I probably have several dissatisfied friends.
It’s rather like shopping together, and not coming out of the dressing room to model your sweet new finds. One does not simply travel and not tell everybody.
Did I mention all these people are praying for me and helping me go? So they deserve a story. The thing with India is that it doesn’t fit in a blog post. It doesn’t fit in two weeks or a month or a dream or a picture. Even the little, tiny, teeming India I met won’t fit in a blog post and a photo and a gasp. So I’m going to tell it in pieces. This piece, here, is the piece in which I tell all the things. The new things. Stuff. We did stuff. It was amazing.
We flew. There was a lot of flying. I love flying. Never have I ever been soaring over Greenland and wondered over the tippy mountains stacked all tiny below. Never have I traced the outline of Great Britain on an airplane window in my mind while imagining our track across it under the clouds. Never have I settled down into a French airport like a bird cupping its wings and settling.
Here is a thing about travel. You learn. So when I thought that two euros equalled about a dollar, I discovered that two dollars equals about a euro. I paid eleven dollars for this coffee. I paid eleven dollars for this coffee. It’s a story, I s’pose.
We saw monkeys! I should qualify that. The whole monkey-seeing trip involved: carsickness, our first real Indian food, a view of the Indian countryside, and the Taj Mahal. Please, please don’t ask me to explain the Taj. It’s not wordable, really.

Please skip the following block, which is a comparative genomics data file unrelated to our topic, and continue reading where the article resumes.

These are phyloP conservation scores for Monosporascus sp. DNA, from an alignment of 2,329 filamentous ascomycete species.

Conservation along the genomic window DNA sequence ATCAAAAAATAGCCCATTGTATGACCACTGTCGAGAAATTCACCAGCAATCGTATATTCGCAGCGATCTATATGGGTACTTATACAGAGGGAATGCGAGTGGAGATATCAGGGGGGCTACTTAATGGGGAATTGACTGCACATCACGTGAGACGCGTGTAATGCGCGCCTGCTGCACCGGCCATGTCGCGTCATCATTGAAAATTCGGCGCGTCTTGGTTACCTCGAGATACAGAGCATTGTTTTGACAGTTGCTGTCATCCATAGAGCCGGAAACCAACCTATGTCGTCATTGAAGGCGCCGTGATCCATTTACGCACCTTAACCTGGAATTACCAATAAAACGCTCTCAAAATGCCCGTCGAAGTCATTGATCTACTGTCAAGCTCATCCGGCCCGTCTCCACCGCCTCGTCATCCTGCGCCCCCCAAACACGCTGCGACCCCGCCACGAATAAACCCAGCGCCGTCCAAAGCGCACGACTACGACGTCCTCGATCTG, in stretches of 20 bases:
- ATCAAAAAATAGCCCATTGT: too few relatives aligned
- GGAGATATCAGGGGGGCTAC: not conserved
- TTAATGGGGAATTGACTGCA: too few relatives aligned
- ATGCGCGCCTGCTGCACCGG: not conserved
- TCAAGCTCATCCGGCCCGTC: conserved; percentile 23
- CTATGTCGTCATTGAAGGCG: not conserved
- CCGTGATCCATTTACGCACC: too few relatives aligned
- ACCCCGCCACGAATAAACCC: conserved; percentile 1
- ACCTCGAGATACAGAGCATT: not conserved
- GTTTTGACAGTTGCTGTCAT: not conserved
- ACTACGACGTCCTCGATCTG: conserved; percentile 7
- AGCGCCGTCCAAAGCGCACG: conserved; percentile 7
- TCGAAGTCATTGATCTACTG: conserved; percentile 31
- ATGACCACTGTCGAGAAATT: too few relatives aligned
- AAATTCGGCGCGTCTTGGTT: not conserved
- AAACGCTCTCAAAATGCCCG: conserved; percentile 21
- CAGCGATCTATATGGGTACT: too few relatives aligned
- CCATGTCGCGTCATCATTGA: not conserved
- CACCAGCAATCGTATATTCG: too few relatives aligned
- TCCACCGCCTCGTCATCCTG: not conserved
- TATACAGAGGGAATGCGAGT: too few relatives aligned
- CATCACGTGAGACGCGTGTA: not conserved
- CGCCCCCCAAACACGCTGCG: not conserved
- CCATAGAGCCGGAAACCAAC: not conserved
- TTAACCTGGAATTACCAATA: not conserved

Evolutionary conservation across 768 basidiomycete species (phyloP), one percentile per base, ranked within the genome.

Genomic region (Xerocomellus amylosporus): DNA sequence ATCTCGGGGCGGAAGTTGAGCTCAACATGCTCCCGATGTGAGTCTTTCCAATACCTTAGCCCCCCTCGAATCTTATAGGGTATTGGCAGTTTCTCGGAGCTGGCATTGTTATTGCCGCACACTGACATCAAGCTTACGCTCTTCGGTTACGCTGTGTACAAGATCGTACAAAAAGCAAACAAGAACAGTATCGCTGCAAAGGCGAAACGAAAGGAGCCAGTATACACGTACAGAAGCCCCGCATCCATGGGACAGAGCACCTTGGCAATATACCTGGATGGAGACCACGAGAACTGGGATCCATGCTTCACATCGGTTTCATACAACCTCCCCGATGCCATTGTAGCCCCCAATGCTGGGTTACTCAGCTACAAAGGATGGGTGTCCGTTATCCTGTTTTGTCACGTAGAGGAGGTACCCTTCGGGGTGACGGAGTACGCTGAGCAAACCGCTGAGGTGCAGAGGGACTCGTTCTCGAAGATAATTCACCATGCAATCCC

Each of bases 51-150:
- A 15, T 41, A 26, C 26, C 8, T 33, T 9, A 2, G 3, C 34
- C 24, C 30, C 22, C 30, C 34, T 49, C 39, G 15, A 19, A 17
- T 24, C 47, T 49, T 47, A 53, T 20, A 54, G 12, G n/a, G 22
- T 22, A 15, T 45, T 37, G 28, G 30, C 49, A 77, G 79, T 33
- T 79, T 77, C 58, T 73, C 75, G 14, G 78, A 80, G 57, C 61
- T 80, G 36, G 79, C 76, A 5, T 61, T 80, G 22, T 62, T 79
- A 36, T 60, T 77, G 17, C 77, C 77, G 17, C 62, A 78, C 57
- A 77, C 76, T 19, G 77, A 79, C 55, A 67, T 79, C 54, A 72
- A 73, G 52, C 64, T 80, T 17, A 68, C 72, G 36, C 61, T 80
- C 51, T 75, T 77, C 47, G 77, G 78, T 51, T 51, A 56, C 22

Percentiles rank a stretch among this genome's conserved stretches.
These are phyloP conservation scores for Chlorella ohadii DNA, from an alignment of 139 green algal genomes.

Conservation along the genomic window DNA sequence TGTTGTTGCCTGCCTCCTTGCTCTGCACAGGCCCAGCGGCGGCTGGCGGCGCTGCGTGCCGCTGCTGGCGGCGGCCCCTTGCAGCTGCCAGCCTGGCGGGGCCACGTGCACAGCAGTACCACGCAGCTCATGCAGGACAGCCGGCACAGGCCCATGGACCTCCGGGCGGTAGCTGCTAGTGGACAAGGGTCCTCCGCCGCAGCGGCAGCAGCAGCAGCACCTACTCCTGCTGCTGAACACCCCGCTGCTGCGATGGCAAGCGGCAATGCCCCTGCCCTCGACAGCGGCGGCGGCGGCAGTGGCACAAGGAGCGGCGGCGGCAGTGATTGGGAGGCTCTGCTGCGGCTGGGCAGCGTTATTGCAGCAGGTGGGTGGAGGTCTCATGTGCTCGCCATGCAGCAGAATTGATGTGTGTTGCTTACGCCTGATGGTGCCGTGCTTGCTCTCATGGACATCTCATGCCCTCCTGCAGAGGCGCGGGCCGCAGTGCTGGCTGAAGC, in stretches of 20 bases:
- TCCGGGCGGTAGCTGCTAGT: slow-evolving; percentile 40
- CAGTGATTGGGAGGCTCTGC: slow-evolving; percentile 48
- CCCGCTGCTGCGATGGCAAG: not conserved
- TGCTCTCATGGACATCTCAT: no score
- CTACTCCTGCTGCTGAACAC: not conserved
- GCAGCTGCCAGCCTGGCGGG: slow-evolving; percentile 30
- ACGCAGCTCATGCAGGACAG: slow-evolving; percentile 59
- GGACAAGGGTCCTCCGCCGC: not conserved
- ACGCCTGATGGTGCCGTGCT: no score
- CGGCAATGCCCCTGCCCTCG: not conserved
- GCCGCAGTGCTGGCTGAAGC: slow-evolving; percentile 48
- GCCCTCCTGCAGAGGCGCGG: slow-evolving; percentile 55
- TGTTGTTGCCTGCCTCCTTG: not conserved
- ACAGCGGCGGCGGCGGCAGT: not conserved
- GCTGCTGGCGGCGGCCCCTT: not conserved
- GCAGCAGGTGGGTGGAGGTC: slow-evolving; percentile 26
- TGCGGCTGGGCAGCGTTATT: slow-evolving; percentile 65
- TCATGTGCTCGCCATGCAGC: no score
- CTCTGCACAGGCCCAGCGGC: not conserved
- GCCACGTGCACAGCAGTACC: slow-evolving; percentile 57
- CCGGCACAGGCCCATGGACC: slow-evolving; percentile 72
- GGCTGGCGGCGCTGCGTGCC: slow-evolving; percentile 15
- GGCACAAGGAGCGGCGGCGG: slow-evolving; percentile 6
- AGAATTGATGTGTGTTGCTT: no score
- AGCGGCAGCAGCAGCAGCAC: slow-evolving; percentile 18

Suffice it to say… No. No sufficing, because it will not suffice to say. Ya’ll, the Taj was just darn amazing. My camera was dead. (Your bewailing will not avail – I’m already as sorry as possible about that misfortune.)
I did get a picture of it from Agra fort. Sorry for the terrible graininess.
Hereafter is when the doings got dicey. The hellos were happy and heart-wrecking and the visits were wild and joyous and the names are precious and dangerous. I can’t share everything we did and all the people we saw, because I love them enough not to endanger them.
We saw children’s centers. Such sweet little kiddos! We hugged them and listened to their songs and selfied with them – they are selfie queens, I say – we held them and ate with them and told them stories and sang for them a bit ourselves. Then we prayed for them. We pulled the power of God out in words and silent hopes and we lavished all this love he gave us right back down on them.
We went out on our street and this diminutive lady grasped my arm and led me to her part of the sidewalk, where we got ourselves tats – tats drawn on in brown henna dye with tiny hands. You know, this silly little thing was happy, and productive. Our Indian guide has been establishing relationships with these ladies. She got to talk to them, and meet a niece of one, and maybe that niece will be in a children’s center soon. Small smiles and ink were part of the ministry too.We went to a place in these little rickshaws! Ah, rickshaws. They’re silly! They sound and smell like weed whackers, and they’re three-wheeled autos. There are bike- and hand-pulled rickshaws also, but we took auto-rickshaws. It was exciting, folks.
So. I have a heart-lesson probably that I could share on each picture here, and I have a happy and sad moment, and hard ones, and laughing ones. But the stories, the heart lessons, they’ll have to follow. I’ll be back.